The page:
I’ve just heard the news of a severe earthquake in the Kermanshah province. A horrific 7.3 on the borders of Iraq and Iran. The news states that over 400 people have died in Sarpol Zahab, Ghasr Sharon and nearby villages. And although the earthquake occurred about 200km away from the city Kermanshah, I have friends who live there who felt its intensity. Fortunately my Iranian companions are safe, having not suffered any mortalities within their immediate friends and family. Nevertheless how tragic for the people of this beautiful historic region.
The province of Kermanshah has such a rich heritage as it was once the main route from Babylonia into Persia, where the area also celebrates the Behistun Inscription: a monumental effigy carved into the mountainside written in the three mainstream languages of the day (Persian, Elamite and neo-Babylonian). This accomplishment was authored by King Darius himself, desiring to record a significant part of history with regard to an Armageddon that occurred within the Persian Empire. From 529BC to 522BC, the assembled wars were so destructive to the kingdom, that King Darius felt it important for mankind to not forget this tragic account.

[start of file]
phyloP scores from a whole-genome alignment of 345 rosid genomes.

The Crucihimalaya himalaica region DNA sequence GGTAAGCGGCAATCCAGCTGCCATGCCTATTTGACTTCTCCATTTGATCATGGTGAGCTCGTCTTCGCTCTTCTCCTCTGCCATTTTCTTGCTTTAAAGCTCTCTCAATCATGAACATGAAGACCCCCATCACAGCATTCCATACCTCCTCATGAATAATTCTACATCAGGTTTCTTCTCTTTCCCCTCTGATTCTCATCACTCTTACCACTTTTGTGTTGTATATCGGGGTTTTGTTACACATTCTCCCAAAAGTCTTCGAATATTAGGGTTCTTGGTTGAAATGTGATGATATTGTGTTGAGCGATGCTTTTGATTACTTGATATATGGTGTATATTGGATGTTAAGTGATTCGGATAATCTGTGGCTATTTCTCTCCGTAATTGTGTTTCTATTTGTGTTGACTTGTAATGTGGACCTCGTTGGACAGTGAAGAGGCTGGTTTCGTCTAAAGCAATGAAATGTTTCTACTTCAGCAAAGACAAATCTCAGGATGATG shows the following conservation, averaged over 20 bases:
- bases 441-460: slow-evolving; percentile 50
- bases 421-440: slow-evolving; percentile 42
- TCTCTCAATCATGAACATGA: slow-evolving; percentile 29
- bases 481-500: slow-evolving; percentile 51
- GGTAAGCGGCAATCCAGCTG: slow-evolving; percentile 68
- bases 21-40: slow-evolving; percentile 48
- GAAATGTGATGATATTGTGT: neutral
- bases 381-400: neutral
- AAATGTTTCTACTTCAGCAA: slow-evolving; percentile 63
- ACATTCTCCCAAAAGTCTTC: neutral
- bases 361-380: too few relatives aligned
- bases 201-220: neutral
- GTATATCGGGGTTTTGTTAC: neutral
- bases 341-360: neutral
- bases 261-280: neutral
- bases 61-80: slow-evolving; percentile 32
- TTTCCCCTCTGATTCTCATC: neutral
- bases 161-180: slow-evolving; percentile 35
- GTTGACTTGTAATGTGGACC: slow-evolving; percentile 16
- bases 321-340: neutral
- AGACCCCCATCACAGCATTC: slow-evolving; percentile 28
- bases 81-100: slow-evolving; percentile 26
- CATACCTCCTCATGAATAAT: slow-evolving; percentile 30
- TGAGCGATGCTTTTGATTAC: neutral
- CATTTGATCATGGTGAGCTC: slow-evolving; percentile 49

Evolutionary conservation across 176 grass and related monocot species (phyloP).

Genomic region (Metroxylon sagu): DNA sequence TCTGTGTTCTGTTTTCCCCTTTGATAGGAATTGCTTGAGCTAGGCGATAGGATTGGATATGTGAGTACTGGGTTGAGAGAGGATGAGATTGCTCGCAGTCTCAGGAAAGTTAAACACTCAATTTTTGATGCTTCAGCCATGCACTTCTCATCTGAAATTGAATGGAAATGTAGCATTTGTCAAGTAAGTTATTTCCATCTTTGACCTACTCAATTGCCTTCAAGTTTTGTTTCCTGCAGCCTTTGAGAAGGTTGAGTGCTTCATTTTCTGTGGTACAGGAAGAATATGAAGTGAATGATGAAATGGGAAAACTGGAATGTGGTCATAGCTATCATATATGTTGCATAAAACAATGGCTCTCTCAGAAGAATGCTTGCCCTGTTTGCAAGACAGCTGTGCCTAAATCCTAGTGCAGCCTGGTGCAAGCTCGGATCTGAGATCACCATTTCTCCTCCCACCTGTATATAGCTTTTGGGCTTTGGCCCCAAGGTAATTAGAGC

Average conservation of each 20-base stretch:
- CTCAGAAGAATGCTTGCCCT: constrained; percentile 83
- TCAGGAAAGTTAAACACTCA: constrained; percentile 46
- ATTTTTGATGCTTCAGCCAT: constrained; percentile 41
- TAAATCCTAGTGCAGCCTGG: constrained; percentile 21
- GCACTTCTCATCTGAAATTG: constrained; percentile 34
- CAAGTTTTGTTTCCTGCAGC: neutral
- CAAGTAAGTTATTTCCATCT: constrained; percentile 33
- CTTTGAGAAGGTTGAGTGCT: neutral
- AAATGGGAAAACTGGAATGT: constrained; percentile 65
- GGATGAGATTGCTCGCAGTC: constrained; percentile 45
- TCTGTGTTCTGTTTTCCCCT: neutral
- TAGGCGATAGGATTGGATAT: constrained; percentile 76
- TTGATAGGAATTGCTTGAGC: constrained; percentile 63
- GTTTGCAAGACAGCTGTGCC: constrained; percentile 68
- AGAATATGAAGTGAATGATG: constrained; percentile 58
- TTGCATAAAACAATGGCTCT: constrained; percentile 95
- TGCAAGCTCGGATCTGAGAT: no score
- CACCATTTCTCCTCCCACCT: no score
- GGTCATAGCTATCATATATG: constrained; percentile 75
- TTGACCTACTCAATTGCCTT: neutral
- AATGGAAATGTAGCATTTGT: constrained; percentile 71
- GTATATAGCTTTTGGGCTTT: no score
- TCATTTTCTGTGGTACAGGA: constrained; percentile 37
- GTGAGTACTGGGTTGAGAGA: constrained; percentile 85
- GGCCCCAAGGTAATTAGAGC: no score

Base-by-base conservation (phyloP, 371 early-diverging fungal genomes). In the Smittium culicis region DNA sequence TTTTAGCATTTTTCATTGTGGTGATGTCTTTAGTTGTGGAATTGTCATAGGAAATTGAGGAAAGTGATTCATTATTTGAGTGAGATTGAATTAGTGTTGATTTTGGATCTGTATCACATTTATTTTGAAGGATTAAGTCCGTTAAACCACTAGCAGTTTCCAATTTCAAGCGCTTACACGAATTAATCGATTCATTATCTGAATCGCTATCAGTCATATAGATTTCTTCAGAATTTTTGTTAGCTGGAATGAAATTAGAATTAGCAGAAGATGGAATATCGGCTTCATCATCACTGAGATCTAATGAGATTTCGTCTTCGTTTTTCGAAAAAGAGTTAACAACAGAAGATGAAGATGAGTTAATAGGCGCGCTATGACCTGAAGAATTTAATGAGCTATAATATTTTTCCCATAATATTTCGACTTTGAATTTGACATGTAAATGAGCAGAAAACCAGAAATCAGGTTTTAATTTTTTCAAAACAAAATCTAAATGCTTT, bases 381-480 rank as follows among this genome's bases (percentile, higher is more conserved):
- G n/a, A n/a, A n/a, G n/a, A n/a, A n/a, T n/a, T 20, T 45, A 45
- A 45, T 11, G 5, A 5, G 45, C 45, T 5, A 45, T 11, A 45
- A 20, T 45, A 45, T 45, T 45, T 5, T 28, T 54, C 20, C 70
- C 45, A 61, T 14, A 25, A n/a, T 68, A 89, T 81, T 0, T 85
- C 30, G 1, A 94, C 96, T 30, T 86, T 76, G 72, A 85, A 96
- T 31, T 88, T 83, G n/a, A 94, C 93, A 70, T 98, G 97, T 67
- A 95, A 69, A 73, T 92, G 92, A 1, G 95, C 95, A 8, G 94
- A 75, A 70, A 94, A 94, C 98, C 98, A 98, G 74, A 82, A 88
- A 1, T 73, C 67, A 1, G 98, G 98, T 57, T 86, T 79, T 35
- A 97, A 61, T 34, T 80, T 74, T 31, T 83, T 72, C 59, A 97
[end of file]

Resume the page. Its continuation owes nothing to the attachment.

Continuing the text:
The following pic of the Behistun Inscription shows King Darius having his foot on a conquered Guamata (a Pirate King who rose up against the Empire)… together with the nine rebelling vassal nations (these are also conquered Kings with their hands tied and nooses around their necks).
Additionally, the Behistun Inscription is one of two remaining non-biblical resources that has assisted towards solving the riddle of the famous Seventy Weeks prophecy (please refer to the “My Book” tab for details)… and so the following pics in this blog are of me at the Behistun Inscription while filming the Seventy Weeks documentary within the Kermanshah province (please refer to the Daniel 9 Prophecy tab). And for those wanting to know why I’m kissing the Behistun Inscription? Well, you’ll just have to ask me personally ;-)